While speaking at a conference this year, I asked members of the Human Resources community to raise their hands if they routinely instructed employees not to discuss internal investigations. No surprise, most of the hands (maybe all of them) went up.
For many good reasons, most employers instruct employees to keep the fact of and contents of investigations confidential. For example, when investigations become public, employees often become less willing to come forward and discuss the nature of the investigation. Also, in most instances the nature of the investigation involves sensitive information, like a harassment complaint. Yet, the National Labor Relations Board (NLRB) has indicated that reasons such as these are not legally sufficient to tell employees to keep their mouths shut.
“Employees have a Section 7 right to discuss discipline or ongoing disciplinary investigations involving themselves or coworkers. Such discussions are vital to employees’ ability to aid one another in addressing employment terms and conditions with their employer.”
The Board held that this right to engage in “concerted, protected activity,” as set out in Section 7 of the National Labor Relations Act, could only be restricted by an employer where the employer shows that it has a legitimate and substantial business justification that outweighs employees’ Section 7 rights. Specifically, the Board stated that such instances would include where the employer determines that “witnesses need protection, evidence is in danger of being destroyed, testimony is in danger of being fabricated, and there is a need to prevent a cover up.” The Board suggested there might be other circumstances that would justify a confidentiality instruction, but emphasized that a “more categorical approach, requesting confidentiality in any investigation into alleged sexual harassment, hostile work environment claim, charge of abuse, or similar alleged misconduct” is not permissible. Rather, “[o]nly if the [employer] determines that such a corruption of its investigation would likely occur without confidentiality is the [employer] then free to prohibit its employees from discussing these matters among themselves.”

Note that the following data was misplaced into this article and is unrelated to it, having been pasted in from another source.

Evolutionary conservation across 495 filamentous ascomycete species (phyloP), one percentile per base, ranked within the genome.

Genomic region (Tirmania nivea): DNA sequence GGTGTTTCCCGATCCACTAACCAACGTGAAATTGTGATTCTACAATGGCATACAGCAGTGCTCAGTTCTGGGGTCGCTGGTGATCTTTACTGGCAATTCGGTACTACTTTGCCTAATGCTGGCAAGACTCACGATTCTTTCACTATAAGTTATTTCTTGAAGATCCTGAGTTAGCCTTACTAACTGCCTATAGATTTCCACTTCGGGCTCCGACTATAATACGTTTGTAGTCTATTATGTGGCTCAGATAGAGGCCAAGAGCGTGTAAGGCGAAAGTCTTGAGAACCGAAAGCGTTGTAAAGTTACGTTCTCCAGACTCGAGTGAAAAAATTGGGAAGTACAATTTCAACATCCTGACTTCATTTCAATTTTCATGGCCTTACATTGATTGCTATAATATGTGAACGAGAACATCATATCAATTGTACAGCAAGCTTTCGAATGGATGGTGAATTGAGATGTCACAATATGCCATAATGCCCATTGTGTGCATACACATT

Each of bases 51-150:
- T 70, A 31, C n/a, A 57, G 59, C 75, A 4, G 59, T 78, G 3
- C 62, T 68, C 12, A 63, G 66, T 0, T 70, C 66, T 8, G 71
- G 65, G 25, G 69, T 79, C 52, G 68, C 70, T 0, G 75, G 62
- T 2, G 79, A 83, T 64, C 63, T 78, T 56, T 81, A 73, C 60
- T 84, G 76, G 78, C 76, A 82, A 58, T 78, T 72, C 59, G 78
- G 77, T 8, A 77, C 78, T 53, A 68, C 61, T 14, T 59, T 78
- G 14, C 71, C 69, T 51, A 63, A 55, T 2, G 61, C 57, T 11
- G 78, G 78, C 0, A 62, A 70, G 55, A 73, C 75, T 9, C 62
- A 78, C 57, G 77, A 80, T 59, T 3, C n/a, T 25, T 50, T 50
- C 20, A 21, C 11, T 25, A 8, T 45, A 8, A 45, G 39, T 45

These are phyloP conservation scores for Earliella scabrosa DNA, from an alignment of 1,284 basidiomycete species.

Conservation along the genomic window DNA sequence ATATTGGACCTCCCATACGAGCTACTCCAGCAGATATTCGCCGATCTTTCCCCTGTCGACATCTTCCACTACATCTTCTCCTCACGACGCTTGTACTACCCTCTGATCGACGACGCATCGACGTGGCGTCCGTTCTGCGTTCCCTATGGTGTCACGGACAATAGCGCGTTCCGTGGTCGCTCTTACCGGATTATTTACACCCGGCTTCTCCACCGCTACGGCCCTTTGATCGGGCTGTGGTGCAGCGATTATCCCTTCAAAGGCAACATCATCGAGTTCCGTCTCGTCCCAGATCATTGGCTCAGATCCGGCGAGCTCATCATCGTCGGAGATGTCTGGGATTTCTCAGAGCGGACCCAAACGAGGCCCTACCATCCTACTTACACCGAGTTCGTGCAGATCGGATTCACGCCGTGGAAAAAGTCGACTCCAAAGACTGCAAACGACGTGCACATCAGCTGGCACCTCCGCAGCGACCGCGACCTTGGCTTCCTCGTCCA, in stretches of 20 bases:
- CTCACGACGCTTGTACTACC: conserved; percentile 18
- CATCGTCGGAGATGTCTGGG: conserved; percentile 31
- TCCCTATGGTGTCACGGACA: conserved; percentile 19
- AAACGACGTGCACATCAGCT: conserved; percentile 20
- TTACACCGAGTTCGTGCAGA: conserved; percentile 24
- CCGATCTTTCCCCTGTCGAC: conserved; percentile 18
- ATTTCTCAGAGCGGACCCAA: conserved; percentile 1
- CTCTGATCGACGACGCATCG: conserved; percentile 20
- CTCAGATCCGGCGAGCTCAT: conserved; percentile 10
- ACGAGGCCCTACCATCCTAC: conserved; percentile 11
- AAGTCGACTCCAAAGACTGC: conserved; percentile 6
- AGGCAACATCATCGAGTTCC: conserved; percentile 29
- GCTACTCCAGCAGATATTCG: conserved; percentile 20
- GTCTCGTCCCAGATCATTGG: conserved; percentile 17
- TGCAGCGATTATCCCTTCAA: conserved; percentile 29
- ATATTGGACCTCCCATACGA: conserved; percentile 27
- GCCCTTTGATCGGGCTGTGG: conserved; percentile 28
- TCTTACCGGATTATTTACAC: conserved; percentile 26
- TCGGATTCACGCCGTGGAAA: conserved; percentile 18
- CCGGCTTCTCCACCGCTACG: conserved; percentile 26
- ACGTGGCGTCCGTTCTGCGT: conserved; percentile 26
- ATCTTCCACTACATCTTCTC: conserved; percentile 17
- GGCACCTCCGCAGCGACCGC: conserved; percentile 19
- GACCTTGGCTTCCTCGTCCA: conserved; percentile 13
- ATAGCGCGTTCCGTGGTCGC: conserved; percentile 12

The Board’s decision has been sharply criticized by those in the HR community. Nonetheless, to minimize the risks of entanglement in Board litigation, employers should consider removing any blanket policy or instruction from their investigatory written materials and procedures. If you can stomach it, employers should also train investigators to evaluate on a case-by-case basis whether confidentiality is truly needed based on objectively reasonable facts that suggest disclosure of information could corrupt the investigation. For those unwilling to adjust their policies, whether they have unionized employees or not, they just might end up with an unfair labor practice charge before the Board.